`$$\frac{|p_i - p_{i-1}|}{p_i} < \epsilon$$`

Both ways work fine, but I personally prefer to use the second method, as it is a convergence criteria for many other numerical methods.

So, now that we understand how the Bisection Method works, let’s code it. We will try to find a value of `$x$`

that solves:

`$$xe^{2x} - \sqrt{x} = 4x$$`

We can rearrange the equation such that one side of the equation is equal to zero:

`$$f(x) = xe^{2x} - \sqrt{x} - 4x = 0$$`

Let’s define this in Python code:

```
import numpy as np
import matplotlib.pyplot as plt
def funct(x):
fx = (x * np.exp(2 * x)) - np.sqrt(x) - (4 * x)
return fx
```

Upon inspection of `$f(x)$`

, one solution/root of the equation is `$x = 0$`

. This is a trivial solution, however. Let’s plot it to determine where the other solution/root is.

```
x_points = np.linspace(0, 1, 80) # Points to pass to function
plt.figure() # Plot f(x)
plt.plot(x_points, funct(x_points))
plt.title(r'$f(x) = xe^{2x} - \sqrt{x} - 4x$')
plt.xlabel('x')
plt.ylabel('f(x)')
plt.grid()
```

As we can see, the other solution is between `$x = 0.6$`

and `$x = 1.0$`

. We’ll use these as our initial boundary points: `$a_1 = 0.6$`

and `$b_1 = 1.0$`

. We can choose a tolerance value of `$\epsilon = 10^{-6}$`

and limit the number of iterations to 500. Here is the code for the Bisection Method:

```
# Initial bounds where we believe the solution/root is.
a = 0.6 # Left boundary
b = 1.0 # Right boundary
TOL = 1e-6 # Relative tolerance convergence criteria
MAX_ITER = 500 # Max. number of iterations
p_prev = 0.0 # Keep track of old p-values
soln = 0.0 # Store final solution in this variable
f_a = funct(a) # Evaluate left point
for iters in range(MAX_ITER): # Iterate until max. iterations are reached.
p = a + ((b - a) / 2.0) # Determine center of the interval, p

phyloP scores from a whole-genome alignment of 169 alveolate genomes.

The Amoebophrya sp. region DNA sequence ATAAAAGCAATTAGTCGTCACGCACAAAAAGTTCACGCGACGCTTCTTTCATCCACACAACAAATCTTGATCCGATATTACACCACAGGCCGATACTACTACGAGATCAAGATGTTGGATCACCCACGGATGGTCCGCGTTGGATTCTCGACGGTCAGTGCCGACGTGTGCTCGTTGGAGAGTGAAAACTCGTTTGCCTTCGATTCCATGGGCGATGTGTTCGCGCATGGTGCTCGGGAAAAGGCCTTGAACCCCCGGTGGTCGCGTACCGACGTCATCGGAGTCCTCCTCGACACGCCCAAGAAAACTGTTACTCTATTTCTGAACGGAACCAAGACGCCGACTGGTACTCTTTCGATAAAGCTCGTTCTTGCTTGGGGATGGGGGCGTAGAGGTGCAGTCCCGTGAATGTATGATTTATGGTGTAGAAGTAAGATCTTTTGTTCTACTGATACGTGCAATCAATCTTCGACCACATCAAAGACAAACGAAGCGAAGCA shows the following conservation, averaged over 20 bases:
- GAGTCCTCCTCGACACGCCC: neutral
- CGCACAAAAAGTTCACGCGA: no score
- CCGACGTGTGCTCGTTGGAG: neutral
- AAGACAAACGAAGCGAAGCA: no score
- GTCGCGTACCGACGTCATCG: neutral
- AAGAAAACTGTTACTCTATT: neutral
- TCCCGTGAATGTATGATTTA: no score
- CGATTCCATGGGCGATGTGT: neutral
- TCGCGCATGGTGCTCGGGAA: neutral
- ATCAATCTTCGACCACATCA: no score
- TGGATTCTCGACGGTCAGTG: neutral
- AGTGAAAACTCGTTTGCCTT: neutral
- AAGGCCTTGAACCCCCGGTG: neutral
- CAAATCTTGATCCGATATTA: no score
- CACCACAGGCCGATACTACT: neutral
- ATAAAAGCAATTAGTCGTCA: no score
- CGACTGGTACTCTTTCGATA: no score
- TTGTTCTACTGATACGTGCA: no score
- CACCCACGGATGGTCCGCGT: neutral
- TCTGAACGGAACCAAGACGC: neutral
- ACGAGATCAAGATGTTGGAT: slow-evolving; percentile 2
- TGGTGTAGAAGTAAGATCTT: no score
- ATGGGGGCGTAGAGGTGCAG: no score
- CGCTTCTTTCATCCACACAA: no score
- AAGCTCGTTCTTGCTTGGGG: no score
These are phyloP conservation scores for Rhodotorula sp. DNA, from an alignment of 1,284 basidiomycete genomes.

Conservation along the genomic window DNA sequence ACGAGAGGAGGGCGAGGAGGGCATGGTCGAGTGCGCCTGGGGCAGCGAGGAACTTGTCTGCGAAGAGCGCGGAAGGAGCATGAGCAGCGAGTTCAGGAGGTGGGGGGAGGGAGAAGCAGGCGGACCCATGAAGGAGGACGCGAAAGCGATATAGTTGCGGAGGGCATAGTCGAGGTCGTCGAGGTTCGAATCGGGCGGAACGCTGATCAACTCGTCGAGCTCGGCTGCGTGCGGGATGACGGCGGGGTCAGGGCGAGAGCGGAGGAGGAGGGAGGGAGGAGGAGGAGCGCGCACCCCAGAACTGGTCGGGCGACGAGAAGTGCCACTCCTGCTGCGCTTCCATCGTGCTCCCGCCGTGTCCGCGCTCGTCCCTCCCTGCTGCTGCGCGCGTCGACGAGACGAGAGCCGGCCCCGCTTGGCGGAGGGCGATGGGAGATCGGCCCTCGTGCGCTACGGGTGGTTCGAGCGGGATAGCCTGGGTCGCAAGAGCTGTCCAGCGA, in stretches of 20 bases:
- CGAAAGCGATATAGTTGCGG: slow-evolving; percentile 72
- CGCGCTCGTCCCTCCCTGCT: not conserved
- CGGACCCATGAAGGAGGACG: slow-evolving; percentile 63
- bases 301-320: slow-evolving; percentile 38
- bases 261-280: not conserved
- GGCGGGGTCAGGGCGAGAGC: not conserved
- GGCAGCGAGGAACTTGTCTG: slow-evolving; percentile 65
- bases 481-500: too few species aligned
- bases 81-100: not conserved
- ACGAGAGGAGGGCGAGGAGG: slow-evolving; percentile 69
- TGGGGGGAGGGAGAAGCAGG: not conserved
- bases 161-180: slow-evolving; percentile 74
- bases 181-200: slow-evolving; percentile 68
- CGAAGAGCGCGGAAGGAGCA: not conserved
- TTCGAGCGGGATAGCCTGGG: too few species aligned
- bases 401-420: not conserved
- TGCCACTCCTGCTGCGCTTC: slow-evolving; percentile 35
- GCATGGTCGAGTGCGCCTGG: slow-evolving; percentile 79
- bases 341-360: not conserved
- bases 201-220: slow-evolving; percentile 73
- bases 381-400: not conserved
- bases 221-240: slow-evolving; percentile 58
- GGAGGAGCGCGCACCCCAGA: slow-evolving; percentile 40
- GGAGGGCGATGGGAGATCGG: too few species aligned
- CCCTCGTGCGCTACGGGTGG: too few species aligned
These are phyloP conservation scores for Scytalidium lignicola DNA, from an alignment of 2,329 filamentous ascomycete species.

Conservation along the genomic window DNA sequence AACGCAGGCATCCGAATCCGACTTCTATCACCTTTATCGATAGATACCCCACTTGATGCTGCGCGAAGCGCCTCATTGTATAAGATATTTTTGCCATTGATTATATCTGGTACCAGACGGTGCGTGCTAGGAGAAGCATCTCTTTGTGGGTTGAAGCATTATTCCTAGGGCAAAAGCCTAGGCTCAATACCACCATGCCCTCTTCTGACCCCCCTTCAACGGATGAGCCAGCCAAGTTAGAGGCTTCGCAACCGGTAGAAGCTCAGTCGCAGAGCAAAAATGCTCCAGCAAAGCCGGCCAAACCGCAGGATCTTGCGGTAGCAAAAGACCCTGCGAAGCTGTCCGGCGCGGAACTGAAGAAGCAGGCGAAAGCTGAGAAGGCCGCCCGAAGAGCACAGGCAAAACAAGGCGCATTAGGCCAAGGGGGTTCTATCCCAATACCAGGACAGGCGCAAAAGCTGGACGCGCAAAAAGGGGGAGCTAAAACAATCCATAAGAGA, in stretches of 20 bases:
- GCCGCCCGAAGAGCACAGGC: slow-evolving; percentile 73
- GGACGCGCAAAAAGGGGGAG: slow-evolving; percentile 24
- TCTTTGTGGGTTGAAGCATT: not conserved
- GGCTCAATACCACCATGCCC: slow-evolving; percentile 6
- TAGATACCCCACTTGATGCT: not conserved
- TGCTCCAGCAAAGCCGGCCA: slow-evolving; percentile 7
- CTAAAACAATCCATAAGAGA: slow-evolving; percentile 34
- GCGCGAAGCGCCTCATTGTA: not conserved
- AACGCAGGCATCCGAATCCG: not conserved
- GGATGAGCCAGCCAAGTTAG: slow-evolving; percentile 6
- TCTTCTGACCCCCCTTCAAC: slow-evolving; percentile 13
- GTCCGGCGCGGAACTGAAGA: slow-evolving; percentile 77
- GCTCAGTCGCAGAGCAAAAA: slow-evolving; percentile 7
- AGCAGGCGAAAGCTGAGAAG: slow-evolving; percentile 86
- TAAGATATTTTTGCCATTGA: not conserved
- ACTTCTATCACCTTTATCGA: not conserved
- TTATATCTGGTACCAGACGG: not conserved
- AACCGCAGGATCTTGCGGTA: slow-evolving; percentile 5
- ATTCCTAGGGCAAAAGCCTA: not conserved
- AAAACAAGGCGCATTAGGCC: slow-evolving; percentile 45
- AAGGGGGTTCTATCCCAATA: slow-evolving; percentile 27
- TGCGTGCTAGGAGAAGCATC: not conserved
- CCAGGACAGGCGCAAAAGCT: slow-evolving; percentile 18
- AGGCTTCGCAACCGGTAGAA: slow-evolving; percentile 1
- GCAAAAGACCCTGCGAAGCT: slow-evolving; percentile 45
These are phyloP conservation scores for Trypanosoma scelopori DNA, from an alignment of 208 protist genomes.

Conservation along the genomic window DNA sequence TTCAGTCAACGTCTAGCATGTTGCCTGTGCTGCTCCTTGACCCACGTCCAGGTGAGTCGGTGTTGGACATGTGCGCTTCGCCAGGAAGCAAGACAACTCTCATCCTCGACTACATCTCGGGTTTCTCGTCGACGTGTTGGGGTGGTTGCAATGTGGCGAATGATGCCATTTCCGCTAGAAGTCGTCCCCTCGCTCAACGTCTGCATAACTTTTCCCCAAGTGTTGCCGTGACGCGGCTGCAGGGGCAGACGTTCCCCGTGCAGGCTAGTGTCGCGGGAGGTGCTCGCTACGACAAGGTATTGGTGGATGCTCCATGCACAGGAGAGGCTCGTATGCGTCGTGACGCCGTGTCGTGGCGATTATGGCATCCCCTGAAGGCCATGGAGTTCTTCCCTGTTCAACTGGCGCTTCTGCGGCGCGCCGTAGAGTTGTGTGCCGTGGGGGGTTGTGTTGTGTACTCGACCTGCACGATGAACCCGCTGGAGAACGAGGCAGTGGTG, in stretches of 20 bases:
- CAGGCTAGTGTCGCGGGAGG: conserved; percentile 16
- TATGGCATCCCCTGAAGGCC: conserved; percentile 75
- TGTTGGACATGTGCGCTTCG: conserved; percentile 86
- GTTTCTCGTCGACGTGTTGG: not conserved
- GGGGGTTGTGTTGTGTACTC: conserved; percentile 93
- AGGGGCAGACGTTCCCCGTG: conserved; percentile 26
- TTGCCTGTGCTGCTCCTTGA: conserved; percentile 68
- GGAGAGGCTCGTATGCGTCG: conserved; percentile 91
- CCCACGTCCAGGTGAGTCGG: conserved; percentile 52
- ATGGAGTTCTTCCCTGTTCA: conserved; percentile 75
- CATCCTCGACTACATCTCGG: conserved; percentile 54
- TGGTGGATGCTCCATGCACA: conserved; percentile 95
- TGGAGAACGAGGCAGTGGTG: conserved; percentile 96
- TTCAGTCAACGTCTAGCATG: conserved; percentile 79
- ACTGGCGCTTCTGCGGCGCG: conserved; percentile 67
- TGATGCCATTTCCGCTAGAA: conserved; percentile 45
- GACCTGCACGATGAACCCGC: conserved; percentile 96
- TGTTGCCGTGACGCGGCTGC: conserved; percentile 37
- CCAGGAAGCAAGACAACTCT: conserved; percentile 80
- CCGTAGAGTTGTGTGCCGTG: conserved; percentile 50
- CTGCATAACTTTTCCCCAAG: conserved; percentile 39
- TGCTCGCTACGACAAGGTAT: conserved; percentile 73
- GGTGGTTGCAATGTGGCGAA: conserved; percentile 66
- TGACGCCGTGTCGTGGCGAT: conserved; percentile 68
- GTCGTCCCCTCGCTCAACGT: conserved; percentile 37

f_p = funct(p) # Evaluate midpoint
# Check if tolerance is satisfied
if f_p == 0.0 or np.abs(p - p_prev) / np.abs(p) < TOL:
# Break if tolerance is met, return answer!
soln = p
break
# Determine new bounds depending on the values of f(a) and f(p)
if (np.sign(f_a) * np.sign(f_p)) > 0.0:
a = p # If positive, move to the left
f_a = f_p
else:
b = p # Otherwise (if negative), move to the right
p_prev = p # Replace old with new
# PRINT RESULTS!
print("Bisection Method Results:")
print(" Final Tolerance: %g" % (np.abs(p - p_prev) / np.abs(p)))
print(" Number of Iterations: %g" % (iters))
print(" Solution: x = %g" % (soln))
```

```
Bisection Method Results:
Final Tolerance: 9.35719e-07
Number of Iterations: 18
Solution: x = 0.815351
```

Therefore, `$x = 0.815351$`

satisfies the equality `$xe^{2x} - \sqrt{x} = 4x$`

. We can plot this point over top of the plot of `$f(x) = xe^{2x} - \sqrt{x} - 4x$`

to verify our solution.

```
x_points = np.linspace(0.6, 1.0, 80)
plt.figure() # Plot f(x)
plt.plot(x_points, funct(x_points), label='f(x)')
plt.plot(soln, funct(soln), 'r*', label='Root of f(x)')
plt.title(r'Root of $f(x) = xe^{2x} - \sqrt{x} - 4x$')
plt.xlabel('x')
plt.ylabel('f(x)')
plt.legend()
plt.grid()
```

Finally, here is a pretty good Python implementation of the Bisection Method:

```
import numpy as np
def BisectionMethod(
a0: float,
b0: float,
funct,
TOL:float=1e-6,
MAX_ITER:int=500) -> float:
"""Solve for a function's root via the Bisection Method.
Args
----
a0: Initial left boundary point
b0: Initial right boundary point
funct (function): Function of interest, f(x)
TOL: Solution tolerance
MAX_ITER: Maximum number of iterations
Returns
-------
p: Root of f(x) within [a, b]
"""
p_prev = 0.0 # Keep track of old p-values
soln = 0.0 # Store final solution in this variable
f_a = funct(a) # Evaluate left point
for iters in range(MAX_ITER): # Iterate until max. iterations are reached.
p = a + ((b - a) / 2.0) # Determine center of the interval, p
f_p = funct(p) # Evaluate midpoint
# Check if tolerance is satisfied
if f_p == 0.0 or np.abs(p - p_prev) / np.abs(p) < TOL:
# Break if tolerance is met, return answer!
soln = p
break
# Determine new bounds depending on the values of f(a) and f(p)
if (np.sign(f_a) * np.sign(f_p)) > 0.0:
a = p # If positive, move to the left
f_a = f_p
else:
b = p # Otherwise (if negative), move to the right
p_prev = p # Replace old with new
return p
# Replace with your own function
def MyFunction(x):
return x - 2.0
# Initial bounds where we believe the solution/root is.
a = 1.0 # Left boundary
b = 4.0 # Right boundary
root = BisectionMethod(a, b, MyFunction)
print("Root x = ", root)
```